Dr. Antonio G. M. La Vina is the new Executive Director of Manila Observatory
by Genevieve H. Lorenzo, Quirino Sugon Jr, and Deanna Marie P. Olaguer
In a memo dated 15 September 2016, Fr. Jose Ramon T. Villarin, SJ, Chairperson of the Board of Trustees of Manila Observatory, announced the appointment of Dr. Antonio G. M. La Viña as Executive Director of the Manila Observatory (MO) starting 1 October 2016. Dr. La Viña is a lawyer, a member the Board of Trustees of the Manila Observatory since 2004, and was the dean of the Ateneo School of Government for the past 10 years, as well as undersecretary of the Department of Environment and Natural Resources in 1996. He has worked nationally and internationally on the policy concerns of various environmental concerns, including climate change. Dr. La Viña was a spokesman, advisor, and negotiator for the Philippines at the COP21 climate summit in Paris in 2015. He finished his Master of Laws and Doctor of Juridical Science degrees at Yale Law School in New Haven, Connecticut.
Dr. La Viña succeeded Ms. Antonia Yulo-Loyzaga who served as Manila Observatory’s Executive Director since 2007. During her term, Ms. Loyzaga positioned the observatory as a center for disaster science and risk management, focusing not only on observation and monitoring of natural disasters like typhoons, floods, and earthquakes, but also on how to quantify the disaster risks to help the government and private sectors mitigate the effects of disasters and organize the relief efforts. In his homily at the mass celebrating the culmination of MO’s 150th year anniversary last September 26, 2016, Fr. Jose Ramon Villarin, SJ thanked Ms. Antonia Yulo-Loyzaga for her nine years of service as Executive Director from 2007 to 2016, for her outstanding leadership that has brought the Manila Observatory international recognition as an institution in the frontiers of disaster science and risk reduction, and for the successful series of scientific symposiums, meetings and exhibits during MO’s sesquicentennial.
Dr. Antonio G. M. La Vina and Ms. Ma. Antonia Yulo-Loyzaga
Message of the Executive Director
I am now Executive Director of Manila Observatory, a Jesuit scientific institution that, among others, works on climate change, disaster risk reduction, poverty mapping, etc. I replace my friend Toni Yulo Loyzaga whom I helped recruit to join MO a decade Ago. She has done a wonderful job and her shoes will be difficult to fill.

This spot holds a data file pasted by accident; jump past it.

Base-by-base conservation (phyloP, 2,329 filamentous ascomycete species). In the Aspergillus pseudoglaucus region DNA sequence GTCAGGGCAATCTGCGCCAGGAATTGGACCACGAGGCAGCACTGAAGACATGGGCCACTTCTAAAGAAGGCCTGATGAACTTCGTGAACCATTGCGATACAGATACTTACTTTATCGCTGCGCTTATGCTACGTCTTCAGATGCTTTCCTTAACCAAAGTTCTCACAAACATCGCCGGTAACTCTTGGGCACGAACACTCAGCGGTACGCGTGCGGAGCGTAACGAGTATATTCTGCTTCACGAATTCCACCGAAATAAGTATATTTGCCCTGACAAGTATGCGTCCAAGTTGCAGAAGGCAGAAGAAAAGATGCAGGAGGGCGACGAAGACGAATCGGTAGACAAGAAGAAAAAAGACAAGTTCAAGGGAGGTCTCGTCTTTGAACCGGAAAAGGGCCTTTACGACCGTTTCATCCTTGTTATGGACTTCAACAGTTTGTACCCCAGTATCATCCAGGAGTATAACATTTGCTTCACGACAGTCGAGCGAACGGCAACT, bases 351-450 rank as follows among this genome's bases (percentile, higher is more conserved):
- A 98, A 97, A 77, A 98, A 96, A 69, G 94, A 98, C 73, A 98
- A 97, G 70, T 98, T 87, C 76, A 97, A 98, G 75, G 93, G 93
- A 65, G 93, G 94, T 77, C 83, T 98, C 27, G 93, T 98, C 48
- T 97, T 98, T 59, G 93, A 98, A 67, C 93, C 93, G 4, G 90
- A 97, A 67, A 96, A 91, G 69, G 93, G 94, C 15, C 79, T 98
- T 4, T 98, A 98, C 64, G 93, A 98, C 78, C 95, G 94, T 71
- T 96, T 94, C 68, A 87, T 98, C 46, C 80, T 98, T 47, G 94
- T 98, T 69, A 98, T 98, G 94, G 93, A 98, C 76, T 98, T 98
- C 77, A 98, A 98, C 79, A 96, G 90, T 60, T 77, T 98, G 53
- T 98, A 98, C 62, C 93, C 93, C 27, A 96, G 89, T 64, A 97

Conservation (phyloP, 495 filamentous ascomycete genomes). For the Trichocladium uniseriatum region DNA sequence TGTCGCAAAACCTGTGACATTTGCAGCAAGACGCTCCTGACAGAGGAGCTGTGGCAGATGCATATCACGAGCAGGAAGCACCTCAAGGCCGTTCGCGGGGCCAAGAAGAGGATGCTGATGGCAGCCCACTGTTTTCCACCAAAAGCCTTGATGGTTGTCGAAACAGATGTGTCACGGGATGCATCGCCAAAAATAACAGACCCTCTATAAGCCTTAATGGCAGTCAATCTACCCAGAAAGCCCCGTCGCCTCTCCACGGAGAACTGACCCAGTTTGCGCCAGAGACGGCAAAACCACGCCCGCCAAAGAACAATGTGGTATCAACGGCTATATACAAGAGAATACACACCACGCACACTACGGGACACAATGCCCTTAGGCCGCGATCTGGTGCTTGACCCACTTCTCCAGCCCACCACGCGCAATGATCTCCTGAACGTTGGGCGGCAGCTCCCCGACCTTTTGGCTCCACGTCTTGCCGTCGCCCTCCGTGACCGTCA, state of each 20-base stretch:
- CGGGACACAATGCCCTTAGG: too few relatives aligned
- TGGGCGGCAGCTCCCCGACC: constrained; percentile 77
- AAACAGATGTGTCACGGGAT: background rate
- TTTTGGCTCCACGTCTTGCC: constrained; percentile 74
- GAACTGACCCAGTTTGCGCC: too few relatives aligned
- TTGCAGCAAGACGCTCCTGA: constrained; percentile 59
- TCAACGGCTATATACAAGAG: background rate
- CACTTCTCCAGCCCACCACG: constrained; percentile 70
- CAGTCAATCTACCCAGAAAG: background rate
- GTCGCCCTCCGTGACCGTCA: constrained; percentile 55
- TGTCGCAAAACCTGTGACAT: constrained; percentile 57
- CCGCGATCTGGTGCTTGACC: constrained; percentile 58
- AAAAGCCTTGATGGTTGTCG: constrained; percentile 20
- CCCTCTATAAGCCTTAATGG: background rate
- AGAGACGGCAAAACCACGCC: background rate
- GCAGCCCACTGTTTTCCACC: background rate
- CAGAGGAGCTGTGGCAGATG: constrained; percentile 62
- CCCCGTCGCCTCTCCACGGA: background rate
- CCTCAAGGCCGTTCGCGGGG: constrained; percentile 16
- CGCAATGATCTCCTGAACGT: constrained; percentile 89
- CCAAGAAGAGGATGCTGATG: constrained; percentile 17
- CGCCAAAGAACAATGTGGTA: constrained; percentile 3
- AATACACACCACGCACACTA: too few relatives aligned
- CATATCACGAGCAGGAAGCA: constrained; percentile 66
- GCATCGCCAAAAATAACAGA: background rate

I have been in the MO board for twelve years and is totally committed to its work. And so when the request to head the oldest observatory in Asia came from Fr. Jett Villarin, the Chair of the board, I could not refuse. I am actually excited and enthusiastic to do this, especially at this time when there is a good chance that the international community working together can defeat climate change with the Paris Agreement and reduce significantly, via the Sendai Framework, the most serious risks of disasters. I am also very happy to join a community of the best physical scientists in the country, including our wisest colleague Fr. Sergio Su who welcomed me warmly and many young scientists at the start of their careers. My job is to make sure they have the enabling environment and the resources to do excellent science. My responsibility is to help them identify priorities and to shepherd the results of their work for better impact, among others to influence policy and governance decisions.
On a personal note, I welcome this opportunity to do solid technical work. It’s a chance to detach a bit from our vicious politics. I will still be teaching law in a number of schools, doing governance work with the Ateneo School of Government, and will continue to do legal, policy and capacity building work for government and international organizations but leading MO now rises to the top in terms of my priorities.
Facing the New Frontiers
Last 27 April 2016, the Philippines launched its own satellite Diwata-I, named after the fairies in Filipino folklore, from the Kibo Module of the International Space Station (ISS). The microsatellite was made possible through the efforts of DOST (Department of Science and Technology), Hokkaido University, and Tohoku University. A bill was recently filed by Dr. Rogel Mari Sese, Program Leader of the National Space Program, in the Philippine Senate (SB 1211) and House of Representatives (HB 3637) for the creation of PhilSA or the Philippine Space Agency. The launching of satellites may be beneficial to the country in terms of weather imaging and telecommunications, but doing so also puts the satellite infrastructure at risk to natural disasters that haven’t yet caught popular imagination—disasters such as geomagnetic storms, solar radiation storms, and radio blackouts.
The Manila Observatory started in an abandoned pigeon hole which expanded into a network of stations for monitoring the storms that rage in the heavens. Now, as the Philippines is venturing into space, the Manila Observatory has partnered with different institutions to access data from different instrument arrays to monitor the storms not only in the troposphere, but also in the lithosphere, ionosphere, magnetosphere, and the heliosphere. We are all in the sun’s atmosphere and the agitations in the solar interior send shock waves to disturb our life here on earth.
“1865 is when the Manila Observatory opened for business,” wrote Director Tony La Vina, as he shared the story of Manila Observatory’s beginnings written by the Jesuit historian Fr. Horacio de la Costa, SJ. “I feel so young to lead such a great institution in the 21st century.”